He returned the coin to its silk bed and turned to pack up his tools. Willy was kneeling when from behind, a luminosity was growing brighter by the moment. He stuffed the tools in his coat pocket and turned to face a light radiating from the coin.

“What the bloody hell is this?” Willy uttered in astonishment. His eyes widened to the size of saucers, and his mouth was so agape his jaw ached.

Before Willy could retreat, a broad beam struck him with full intensity. He raised his hand to protect his eyes. Changing colors, the shaft of light pulsated from violet to red to violet. The glow turned bright white and focused to a knife’s edge, following his body’s contours, head to foot. Willy writhed and flailed against the extreme pain of the piercing energy as it scanned him. The bones of his hand and forearm appeared to float before him. He tried to scream but could not make a sound.

He sensed everything was growing larger but soon realized the floor, walls, and display case were receding from him. Suspended mid-air, he was shrinking. As quickly as the beam appeared, it vanished, and he fell on to the carpeting.

Taking stock of his predicament, Willy was confused. He was only three inches tall; what was he to do? How could he return to his regular height? These and a hundred other questions flooded his mind. He knew he could not remain in the middle of the carpet, so he ran to the room’s edge and hid behind a chair’s leg, pondering his options, his next move.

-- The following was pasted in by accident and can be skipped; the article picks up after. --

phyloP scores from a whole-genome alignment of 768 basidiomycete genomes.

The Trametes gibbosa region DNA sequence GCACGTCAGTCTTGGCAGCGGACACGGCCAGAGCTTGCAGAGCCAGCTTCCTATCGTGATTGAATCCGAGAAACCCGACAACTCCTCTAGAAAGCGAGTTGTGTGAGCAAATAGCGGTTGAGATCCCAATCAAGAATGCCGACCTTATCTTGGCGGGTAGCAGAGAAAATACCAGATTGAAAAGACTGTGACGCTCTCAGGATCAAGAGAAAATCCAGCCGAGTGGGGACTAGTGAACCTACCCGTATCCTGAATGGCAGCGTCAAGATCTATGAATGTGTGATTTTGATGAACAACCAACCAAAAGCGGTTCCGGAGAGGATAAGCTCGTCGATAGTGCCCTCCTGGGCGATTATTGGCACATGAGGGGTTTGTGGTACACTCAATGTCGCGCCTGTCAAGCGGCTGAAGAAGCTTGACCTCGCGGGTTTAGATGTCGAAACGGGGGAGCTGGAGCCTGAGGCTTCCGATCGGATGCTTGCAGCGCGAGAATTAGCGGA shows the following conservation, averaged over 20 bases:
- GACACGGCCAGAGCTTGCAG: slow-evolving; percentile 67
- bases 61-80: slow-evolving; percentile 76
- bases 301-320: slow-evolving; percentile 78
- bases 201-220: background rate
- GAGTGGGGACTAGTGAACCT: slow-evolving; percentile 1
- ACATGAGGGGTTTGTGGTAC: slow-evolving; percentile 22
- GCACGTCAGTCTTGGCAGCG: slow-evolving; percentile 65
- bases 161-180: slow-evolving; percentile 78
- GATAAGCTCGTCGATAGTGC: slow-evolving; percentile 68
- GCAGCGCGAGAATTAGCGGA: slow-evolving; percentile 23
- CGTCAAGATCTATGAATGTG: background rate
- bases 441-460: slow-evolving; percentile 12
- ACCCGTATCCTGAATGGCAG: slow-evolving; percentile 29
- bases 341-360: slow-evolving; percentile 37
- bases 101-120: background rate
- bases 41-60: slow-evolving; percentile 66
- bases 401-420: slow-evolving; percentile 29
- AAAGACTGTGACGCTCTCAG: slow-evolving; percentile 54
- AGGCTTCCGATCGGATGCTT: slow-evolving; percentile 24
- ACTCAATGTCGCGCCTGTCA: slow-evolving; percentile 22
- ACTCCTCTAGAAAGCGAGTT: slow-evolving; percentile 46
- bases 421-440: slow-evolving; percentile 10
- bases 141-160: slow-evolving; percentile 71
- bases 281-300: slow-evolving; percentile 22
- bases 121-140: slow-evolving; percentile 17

At first, Willy did not recognize the sound—a deep-throated squeak.

“A mouse? Have sounds changed?” Willy said out loud. The mouse’s high-pitched squeal was several octaves lower. “Where is it?” he blurted before he realized his mistake.

In the shadows across the room, the silhouette of a giant creature turned its head toward him. It lifted its gigantic snout in the air and sniffed. Willy nearly collapsed from fear, but the beast turned back. It scurried about the corner of the room, stopping, sniffing, and moving on. Then it vanished behind a bookcase.

Willy sighed relief, but moments later, his knees grew weak when the muffled sound of padded paws drew closer. He shuddered at the unmistakable outline of a cat glided along the wall opposite him, prowling. His heart skipped a beat while he watched the cat sniff the baseboards where the mouse had been. Following the mouse’s trail, the cat traced its movements until stopped by the bookcase.

The cat crouched and flicked its tail while thrusting its paw under the case, exploring. It emitted low guttural growls when it moved from one end of the bookcase to the other. The cat plunged its paw into every opening it could find. Soon, it tired of that game and continued searching the room.

Willy was near panic when the cat walked across the carpet, stopped, and sniffed the spot where he had fallen. The cat looked around the room and growled. He ran and dove under a bookcase, but the cat saw him. Without a moment’s hesitation, the cat bounded after its fleeing prey. Pawing under the furniture from every angle, the cat was relentless. It leaped, sniffed, and hissed. Its claws nipped at Willy’s clothing.